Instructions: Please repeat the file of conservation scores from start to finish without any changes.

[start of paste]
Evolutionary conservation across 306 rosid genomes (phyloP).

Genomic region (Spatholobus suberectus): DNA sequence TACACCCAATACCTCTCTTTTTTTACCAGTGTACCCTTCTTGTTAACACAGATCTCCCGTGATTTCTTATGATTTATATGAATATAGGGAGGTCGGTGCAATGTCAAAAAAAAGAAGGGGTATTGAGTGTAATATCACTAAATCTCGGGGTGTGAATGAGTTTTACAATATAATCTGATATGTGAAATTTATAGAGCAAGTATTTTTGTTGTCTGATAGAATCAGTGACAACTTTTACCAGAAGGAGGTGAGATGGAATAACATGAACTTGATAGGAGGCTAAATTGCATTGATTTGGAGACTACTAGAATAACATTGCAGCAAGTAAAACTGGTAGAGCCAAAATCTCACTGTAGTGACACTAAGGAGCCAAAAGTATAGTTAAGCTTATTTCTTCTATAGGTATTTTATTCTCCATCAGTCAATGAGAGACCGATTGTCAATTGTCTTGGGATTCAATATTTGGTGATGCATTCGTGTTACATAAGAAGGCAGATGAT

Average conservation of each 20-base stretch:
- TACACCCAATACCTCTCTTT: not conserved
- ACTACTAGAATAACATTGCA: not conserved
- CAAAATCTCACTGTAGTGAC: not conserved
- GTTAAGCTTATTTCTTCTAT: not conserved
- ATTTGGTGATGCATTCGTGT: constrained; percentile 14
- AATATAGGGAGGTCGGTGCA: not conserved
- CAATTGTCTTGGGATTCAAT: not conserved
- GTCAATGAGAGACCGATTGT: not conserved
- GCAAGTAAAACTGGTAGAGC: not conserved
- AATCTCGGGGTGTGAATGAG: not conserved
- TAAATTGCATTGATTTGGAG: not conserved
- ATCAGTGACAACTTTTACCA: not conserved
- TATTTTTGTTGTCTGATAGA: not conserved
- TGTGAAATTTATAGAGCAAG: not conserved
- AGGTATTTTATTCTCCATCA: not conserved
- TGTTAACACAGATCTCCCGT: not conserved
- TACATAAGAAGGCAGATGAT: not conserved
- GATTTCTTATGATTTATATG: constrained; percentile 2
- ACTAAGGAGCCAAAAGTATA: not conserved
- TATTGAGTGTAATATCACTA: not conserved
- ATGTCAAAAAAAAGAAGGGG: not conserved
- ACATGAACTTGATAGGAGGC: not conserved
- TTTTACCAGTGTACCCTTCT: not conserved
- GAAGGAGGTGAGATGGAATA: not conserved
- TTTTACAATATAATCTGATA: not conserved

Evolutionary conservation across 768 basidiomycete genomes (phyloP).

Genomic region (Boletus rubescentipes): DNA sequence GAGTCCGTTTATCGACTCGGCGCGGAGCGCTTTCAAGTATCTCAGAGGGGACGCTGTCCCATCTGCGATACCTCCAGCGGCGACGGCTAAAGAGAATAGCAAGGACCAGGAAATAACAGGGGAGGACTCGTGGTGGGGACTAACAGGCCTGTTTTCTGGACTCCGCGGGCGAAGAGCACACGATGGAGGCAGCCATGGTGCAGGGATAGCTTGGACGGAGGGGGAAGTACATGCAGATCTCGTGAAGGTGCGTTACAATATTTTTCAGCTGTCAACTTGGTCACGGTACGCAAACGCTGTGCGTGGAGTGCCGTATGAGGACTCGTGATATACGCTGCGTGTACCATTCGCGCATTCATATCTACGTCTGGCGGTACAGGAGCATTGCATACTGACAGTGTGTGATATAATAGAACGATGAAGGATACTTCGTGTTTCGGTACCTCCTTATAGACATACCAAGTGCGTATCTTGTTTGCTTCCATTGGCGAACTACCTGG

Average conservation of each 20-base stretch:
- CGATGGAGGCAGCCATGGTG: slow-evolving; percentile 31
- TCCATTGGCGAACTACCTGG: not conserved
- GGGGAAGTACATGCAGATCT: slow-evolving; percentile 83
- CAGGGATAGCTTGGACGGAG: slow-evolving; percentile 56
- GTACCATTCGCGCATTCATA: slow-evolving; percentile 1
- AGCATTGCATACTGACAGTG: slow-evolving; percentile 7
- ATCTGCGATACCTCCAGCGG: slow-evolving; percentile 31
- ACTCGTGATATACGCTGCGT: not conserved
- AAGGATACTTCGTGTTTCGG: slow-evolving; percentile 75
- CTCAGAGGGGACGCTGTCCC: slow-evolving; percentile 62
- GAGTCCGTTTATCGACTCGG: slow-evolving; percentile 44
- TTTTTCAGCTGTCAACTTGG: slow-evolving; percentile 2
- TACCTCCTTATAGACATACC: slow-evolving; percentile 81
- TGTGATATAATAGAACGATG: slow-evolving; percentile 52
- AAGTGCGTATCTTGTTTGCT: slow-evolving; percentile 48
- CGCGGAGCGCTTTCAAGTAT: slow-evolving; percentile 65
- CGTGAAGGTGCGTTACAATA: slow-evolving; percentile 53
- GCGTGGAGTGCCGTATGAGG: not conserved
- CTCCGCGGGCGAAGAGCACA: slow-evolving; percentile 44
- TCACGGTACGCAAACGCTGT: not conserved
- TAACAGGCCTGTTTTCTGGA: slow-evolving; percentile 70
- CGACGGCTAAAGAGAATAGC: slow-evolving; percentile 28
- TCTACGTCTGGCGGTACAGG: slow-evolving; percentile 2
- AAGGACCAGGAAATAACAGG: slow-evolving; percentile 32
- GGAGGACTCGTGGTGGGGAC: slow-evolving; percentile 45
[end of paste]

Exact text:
Evolutionary conservation across 306 rosid genomes (phyloP).

Genomic region (Spatholobus suberectus): DNA sequence TACACCCAATACCTCTCTTTTTTTACCAGTGTACCCTTCTTGTTAACACAGATCTCCCGTGATTTCTTATGATTTATATGAATATAGGGAGGTCGGTGCAATGTCAAAAAAAAGAAGGGGTATTGAGTGTAATATCACTAAATCTCGGGGTGTGAATGAGTTTTACAATATAATCTGATATGTGAAATTTATAGAGCAAGTATTTTTGTTGTCTGATAGAATCAGTGACAACTTTTACCAGAAGGAGGTGAGATGGAATAACATGAACTTGATAGGAGGCTAAATTGCATTGATTTGGAGACTACTAGAATAACATTGCAGCAAGTAAAACTGGTAGAGCCAAAATCTCACTGTAGTGACACTAAGGAGCCAAAAGTATAGTTAAGCTTATTTCTTCTATAGGTATTTTATTCTCCATCAGTCAATGAGAGACCGATTGTCAATTGTCTTGGGATTCAATATTTGGTGATGCATTCGTGTTACATAAGAAGGCAGATGAT

Average conservation of each 20-base stretch:
- TACACCCAATACCTCTCTTT: not conserved
- ACTACTAGAATAACATTGCA: not conserved
- CAAAATCTCACTGTAGTGAC: not conserved
- GTTAAGCTTATTTCTTCTAT: not conserved
- ATTTGGTGATGCATTCGTGT: constrained; percentile 14
- AATATAGGGAGGTCGGTGCA: not conserved
- CAATTGTCTTGGGATTCAAT: not conserved
- GTCAATGAGAGACCGATTGT: not conserved
- GCAAGTAAAACTGGTAGAGC: not conserved
- AATCTCGGGGTGTGAATGAG: not conserved
- TAAATTGCATTGATTTGGAG: not conserved
- ATCAGTGACAACTTTTACCA: not conserved
- TATTTTTGTTGTCTGATAGA: not conserved
- TGTGAAATTTATAGAGCAAG: not conserved
- AGGTATTTTATTCTCCATCA: not conserved
- TGTTAACACAGATCTCCCGT: not conserved
- TACATAAGAAGGCAGATGAT: not conserved
- GATTTCTTATGATTTATATG: constrained; percentile 2
- ACTAAGGAGCCAAAAGTATA: not conserved
- TATTGAGTGTAATATCACTA: not conserved
- ATGTCAAAAAAAAGAAGGGG: not conserved
- ACATGAACTTGATAGGAGGC: not conserved
- TTTTACCAGTGTACCCTTCT: not conserved
- GAAGGAGGTGAGATGGAATA: not conserved
- TTTTACAATATAATCTGATA: not conserved

Evolutionary conservation across 768 basidiomycete genomes (phyloP).

Genomic region (Boletus rubescentipes): DNA sequence GAGTCCGTTTATCGACTCGGCGCGGAGCGCTTTCAAGTATCTCAGAGGGGACGCTGTCCCATCTGCGATACCTCCAGCGGCGACGGCTAAAGAGAATAGCAAGGACCAGGAAATAACAGGGGAGGACTCGTGGTGGGGACTAACAGGCCTGTTTTCTGGACTCCGCGGGCGAAGAGCACACGATGGAGGCAGCCATGGTGCAGGGATAGCTTGGACGGAGGGGGAAGTACATGCAGATCTCGTGAAGGTGCGTTACAATATTTTTCAGCTGTCAACTTGGTCACGGTACGCAAACGCTGTGCGTGGAGTGCCGTATGAGGACTCGTGATATACGCTGCGTGTACCATTCGCGCATTCATATCTACGTCTGGCGGTACAGGAGCATTGCATACTGACAGTGTGTGATATAATAGAACGATGAAGGATACTTCGTGTTTCGGTACCTCCTTATAGACATACCAAGTGCGTATCTTGTTTGCTTCCATTGGCGAACTACCTGG

Average conservation of each 20-base stretch:
- CGATGGAGGCAGCCATGGTG: slow-evolving; percentile 31
- TCCATTGGCGAACTACCTGG: not conserved
- GGGGAAGTACATGCAGATCT: slow-evolving; percentile 83
- CAGGGATAGCTTGGACGGAG: slow-evolving; percentile 56
- GTACCATTCGCGCATTCATA: slow-evolving; percentile 1
- AGCATTGCATACTGACAGTG: slow-evolving; percentile 7
- ATCTGCGATACCTCCAGCGG: slow-evolving; percentile 31
- ACTCGTGATATACGCTGCGT: not conserved
- AAGGATACTTCGTGTTTCGG: slow-evolving; percentile 75
- CTCAGAGGGGACGCTGTCCC: slow-evolving; percentile 62
- GAGTCCGTTTATCGACTCGG: slow-evolving; percentile 44
- TTTTTCAGCTGTCAACTTGG: slow-evolving; percentile 2
- TACCTCCTTATAGACATACC: slow-evolving; percentile 81
- TGTGATATAATAGAACGATG: slow-evolving; percentile 52
- AAGTGCGTATCTTGTTTGCT: slow-evolving; percentile 48
- CGCGGAGCGCTTTCAAGTAT: slow-evolving; percentile 65
- CGTGAAGGTGCGTTACAATA: slow-evolving; percentile 53
- GCGTGGAGTGCCGTATGAGG: not conserved
- CTCCGCGGGCGAAGAGCACA: slow-evolving; percentile 44
- TCACGGTACGCAAACGCTGT: not conserved
- TAACAGGCCTGTTTTCTGGA: slow-evolving; percentile 70
- CGACGGCTAAAGAGAATAGC: slow-evolving; percentile 28
- TCTACGTCTGGCGGTACAGG: slow-evolving; percentile 2
- AAGGACCAGGAAATAACAGG: slow-evolving; percentile 32
- GGAGGACTCGTGGTGGGGAC: slow-evolving; percentile 45